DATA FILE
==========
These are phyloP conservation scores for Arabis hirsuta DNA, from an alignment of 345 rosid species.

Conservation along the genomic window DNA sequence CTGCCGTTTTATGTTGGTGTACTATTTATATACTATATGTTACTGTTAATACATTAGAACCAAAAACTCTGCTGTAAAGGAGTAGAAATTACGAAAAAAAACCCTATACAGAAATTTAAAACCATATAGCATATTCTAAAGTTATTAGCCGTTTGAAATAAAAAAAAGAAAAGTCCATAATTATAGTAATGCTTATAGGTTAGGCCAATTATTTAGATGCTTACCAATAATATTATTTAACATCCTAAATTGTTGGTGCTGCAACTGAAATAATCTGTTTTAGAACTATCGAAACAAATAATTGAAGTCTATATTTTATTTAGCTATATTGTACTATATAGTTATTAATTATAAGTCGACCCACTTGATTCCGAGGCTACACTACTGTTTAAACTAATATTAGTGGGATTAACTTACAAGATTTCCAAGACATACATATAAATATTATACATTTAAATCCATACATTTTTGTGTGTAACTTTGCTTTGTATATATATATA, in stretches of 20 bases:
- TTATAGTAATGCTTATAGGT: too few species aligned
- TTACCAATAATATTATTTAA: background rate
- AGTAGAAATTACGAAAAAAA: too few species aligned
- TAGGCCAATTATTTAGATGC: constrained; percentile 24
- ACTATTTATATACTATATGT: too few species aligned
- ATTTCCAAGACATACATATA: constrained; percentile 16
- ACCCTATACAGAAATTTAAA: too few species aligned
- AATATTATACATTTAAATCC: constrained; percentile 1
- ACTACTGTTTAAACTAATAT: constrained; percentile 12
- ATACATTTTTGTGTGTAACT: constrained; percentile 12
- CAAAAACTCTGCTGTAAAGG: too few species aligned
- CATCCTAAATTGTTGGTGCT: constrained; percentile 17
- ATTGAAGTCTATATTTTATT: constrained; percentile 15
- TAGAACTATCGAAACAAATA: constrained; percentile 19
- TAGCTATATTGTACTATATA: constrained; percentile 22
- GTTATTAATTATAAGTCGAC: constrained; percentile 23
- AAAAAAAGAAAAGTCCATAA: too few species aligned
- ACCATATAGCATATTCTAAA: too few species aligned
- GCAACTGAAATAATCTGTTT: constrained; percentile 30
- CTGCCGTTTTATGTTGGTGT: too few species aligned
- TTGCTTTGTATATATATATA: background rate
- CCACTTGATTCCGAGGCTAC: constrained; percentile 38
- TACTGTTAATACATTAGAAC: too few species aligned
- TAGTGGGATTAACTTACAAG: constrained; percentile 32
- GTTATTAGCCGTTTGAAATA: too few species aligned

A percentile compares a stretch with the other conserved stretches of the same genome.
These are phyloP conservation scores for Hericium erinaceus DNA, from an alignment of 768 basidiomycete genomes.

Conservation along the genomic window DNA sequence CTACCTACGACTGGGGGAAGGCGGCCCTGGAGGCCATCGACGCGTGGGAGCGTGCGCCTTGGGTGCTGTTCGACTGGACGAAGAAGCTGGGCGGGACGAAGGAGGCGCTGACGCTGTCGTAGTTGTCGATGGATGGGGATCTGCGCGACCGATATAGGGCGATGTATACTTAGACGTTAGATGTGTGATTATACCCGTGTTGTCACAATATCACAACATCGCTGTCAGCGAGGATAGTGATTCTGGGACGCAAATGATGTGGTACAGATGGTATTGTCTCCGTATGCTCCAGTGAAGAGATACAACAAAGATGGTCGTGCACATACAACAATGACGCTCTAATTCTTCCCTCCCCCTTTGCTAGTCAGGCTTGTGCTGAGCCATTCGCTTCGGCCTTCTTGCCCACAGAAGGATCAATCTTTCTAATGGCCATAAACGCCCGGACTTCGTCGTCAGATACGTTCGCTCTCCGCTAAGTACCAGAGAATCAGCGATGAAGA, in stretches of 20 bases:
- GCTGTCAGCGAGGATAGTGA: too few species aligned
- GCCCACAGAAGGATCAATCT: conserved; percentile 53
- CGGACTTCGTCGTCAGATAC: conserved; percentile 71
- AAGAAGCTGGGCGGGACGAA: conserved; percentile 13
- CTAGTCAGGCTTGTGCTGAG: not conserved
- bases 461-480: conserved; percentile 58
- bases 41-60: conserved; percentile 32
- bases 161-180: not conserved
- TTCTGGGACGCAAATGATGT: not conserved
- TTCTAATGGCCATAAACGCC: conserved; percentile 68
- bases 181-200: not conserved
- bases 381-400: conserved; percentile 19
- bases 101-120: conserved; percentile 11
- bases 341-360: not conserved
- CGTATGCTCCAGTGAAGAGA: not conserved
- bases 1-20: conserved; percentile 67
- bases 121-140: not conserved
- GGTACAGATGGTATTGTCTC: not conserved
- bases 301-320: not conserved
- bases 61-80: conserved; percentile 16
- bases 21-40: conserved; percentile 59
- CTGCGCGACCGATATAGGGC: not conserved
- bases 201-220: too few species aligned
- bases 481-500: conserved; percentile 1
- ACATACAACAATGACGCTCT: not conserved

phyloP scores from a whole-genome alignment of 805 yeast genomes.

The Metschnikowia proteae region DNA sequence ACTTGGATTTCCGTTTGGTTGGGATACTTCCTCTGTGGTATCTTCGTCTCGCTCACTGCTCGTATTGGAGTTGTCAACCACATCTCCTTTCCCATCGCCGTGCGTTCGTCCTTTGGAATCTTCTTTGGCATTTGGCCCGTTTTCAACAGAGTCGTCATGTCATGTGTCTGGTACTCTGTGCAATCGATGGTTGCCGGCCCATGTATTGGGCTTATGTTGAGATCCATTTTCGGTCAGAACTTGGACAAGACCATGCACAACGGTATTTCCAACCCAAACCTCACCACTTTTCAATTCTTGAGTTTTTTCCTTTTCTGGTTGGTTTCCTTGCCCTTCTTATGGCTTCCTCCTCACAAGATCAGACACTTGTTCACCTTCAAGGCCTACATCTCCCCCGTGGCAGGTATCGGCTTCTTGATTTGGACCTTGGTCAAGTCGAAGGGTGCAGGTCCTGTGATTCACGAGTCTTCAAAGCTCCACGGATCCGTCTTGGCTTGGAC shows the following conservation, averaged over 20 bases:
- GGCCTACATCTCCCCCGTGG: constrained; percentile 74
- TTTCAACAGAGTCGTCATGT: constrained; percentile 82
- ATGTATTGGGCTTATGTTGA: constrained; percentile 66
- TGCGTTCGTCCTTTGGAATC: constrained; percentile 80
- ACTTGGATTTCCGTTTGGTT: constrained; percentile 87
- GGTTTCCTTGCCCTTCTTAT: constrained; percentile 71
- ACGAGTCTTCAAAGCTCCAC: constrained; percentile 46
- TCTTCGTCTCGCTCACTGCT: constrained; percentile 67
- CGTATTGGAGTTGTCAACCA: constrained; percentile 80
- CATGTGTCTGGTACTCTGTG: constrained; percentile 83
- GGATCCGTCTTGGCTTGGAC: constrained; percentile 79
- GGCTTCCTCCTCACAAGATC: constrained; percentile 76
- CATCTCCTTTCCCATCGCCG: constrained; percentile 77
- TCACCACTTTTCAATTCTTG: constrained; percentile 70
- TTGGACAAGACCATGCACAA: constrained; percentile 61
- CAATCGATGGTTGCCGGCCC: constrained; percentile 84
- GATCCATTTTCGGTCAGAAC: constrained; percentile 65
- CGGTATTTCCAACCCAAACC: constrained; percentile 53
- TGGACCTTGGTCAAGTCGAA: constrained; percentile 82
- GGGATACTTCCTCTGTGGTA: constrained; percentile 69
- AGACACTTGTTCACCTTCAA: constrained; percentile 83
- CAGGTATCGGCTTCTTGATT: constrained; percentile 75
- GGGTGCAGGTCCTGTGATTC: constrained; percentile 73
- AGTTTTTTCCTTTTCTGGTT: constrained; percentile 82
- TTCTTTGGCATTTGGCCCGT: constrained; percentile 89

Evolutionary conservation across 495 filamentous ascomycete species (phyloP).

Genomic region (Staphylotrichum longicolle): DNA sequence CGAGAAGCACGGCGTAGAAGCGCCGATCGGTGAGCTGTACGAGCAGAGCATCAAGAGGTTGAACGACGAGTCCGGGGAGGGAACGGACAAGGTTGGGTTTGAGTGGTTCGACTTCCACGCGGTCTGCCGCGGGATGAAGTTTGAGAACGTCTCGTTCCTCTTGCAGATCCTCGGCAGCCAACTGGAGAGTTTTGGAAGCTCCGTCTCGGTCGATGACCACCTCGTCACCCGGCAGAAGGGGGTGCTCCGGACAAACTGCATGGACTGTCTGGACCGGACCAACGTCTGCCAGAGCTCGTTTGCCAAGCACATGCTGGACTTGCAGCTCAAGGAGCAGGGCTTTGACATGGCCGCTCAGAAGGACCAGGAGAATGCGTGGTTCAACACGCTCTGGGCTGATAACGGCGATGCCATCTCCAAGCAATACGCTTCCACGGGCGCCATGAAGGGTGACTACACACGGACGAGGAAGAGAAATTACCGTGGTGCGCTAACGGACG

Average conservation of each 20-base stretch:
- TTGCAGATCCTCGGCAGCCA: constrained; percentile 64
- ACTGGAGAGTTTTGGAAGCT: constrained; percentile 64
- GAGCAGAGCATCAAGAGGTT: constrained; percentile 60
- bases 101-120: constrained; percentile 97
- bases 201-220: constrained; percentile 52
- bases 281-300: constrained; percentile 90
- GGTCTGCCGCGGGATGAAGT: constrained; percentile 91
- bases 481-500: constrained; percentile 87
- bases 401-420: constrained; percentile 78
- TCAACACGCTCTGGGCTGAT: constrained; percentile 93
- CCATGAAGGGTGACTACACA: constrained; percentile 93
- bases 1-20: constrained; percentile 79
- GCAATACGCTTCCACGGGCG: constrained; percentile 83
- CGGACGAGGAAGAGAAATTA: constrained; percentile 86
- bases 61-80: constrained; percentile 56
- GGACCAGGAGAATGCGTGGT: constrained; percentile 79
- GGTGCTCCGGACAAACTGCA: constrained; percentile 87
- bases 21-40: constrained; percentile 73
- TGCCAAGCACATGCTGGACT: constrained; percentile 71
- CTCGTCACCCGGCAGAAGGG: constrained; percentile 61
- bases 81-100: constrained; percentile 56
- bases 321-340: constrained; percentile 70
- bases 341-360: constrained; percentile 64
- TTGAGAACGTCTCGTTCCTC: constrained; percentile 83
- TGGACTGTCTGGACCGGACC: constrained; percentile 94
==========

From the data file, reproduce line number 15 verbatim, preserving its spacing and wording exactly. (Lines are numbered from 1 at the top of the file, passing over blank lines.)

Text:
- ATTGAAGTCTATATTTTATT: constrained; percentile 15